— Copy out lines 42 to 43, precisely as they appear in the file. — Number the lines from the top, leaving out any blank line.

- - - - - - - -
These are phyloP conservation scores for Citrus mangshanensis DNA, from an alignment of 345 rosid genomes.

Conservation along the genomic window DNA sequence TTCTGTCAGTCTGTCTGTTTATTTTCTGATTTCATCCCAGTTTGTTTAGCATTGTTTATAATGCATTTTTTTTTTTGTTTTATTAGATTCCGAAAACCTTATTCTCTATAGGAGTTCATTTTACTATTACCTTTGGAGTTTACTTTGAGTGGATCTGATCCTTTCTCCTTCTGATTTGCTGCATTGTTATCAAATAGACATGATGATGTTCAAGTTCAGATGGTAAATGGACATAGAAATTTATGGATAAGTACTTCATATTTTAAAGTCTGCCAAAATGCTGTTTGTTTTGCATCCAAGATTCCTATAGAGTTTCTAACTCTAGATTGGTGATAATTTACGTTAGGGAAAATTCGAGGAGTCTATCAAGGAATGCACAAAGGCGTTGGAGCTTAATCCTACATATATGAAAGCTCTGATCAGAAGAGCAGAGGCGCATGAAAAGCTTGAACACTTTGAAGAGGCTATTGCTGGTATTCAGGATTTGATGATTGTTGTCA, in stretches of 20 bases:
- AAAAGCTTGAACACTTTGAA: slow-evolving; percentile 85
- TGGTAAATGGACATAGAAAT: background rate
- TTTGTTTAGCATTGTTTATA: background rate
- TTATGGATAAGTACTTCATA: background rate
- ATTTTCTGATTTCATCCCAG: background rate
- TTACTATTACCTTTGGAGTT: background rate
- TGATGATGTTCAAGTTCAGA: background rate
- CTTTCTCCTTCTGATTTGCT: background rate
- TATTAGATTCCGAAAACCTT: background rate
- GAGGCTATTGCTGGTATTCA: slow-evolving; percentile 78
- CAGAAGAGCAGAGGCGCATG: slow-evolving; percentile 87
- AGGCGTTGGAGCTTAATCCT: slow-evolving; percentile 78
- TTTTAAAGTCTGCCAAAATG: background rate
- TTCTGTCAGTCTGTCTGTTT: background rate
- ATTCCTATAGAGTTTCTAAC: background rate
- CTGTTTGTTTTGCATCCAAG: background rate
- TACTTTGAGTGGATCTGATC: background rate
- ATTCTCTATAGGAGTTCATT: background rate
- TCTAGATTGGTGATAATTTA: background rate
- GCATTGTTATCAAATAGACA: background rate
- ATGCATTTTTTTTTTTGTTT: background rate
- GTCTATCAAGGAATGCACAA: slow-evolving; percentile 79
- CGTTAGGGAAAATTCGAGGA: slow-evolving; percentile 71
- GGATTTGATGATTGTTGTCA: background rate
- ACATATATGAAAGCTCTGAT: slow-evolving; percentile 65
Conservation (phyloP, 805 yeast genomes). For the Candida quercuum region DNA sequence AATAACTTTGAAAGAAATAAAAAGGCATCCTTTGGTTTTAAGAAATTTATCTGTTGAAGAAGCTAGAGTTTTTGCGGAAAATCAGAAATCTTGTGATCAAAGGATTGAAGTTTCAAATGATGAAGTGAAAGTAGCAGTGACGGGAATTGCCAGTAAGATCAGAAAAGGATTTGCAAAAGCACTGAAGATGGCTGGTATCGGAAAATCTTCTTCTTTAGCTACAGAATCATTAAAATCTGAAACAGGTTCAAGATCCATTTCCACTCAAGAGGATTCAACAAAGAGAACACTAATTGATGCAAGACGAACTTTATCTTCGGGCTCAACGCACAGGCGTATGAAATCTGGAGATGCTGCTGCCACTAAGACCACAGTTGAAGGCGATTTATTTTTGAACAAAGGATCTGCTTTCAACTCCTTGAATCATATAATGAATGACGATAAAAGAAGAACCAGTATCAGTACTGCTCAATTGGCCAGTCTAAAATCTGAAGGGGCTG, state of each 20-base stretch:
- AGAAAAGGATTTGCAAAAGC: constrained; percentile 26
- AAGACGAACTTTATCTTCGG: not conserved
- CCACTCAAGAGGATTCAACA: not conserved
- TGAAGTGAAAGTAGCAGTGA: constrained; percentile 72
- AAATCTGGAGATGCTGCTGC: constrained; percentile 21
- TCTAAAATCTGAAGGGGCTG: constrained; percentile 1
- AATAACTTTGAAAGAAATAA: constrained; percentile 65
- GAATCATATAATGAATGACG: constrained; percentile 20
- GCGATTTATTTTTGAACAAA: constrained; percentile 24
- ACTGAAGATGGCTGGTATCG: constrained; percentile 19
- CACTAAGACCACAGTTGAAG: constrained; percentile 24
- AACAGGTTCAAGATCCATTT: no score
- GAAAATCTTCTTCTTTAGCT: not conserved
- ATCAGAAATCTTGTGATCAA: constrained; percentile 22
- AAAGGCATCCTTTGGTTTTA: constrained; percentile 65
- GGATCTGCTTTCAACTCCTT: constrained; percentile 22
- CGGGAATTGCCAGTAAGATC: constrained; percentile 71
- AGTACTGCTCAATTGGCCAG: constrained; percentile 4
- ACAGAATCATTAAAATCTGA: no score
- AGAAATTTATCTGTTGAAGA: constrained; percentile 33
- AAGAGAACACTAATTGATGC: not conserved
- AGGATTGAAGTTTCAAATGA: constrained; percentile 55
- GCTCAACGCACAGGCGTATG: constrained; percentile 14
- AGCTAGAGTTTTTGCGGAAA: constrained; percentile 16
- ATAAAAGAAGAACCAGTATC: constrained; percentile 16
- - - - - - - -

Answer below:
- ATCAGAAATCTTGTGATCAA: constrained; percentile 22
- AAAGGCATCCTTTGGTTTTA: constrained; percentile 65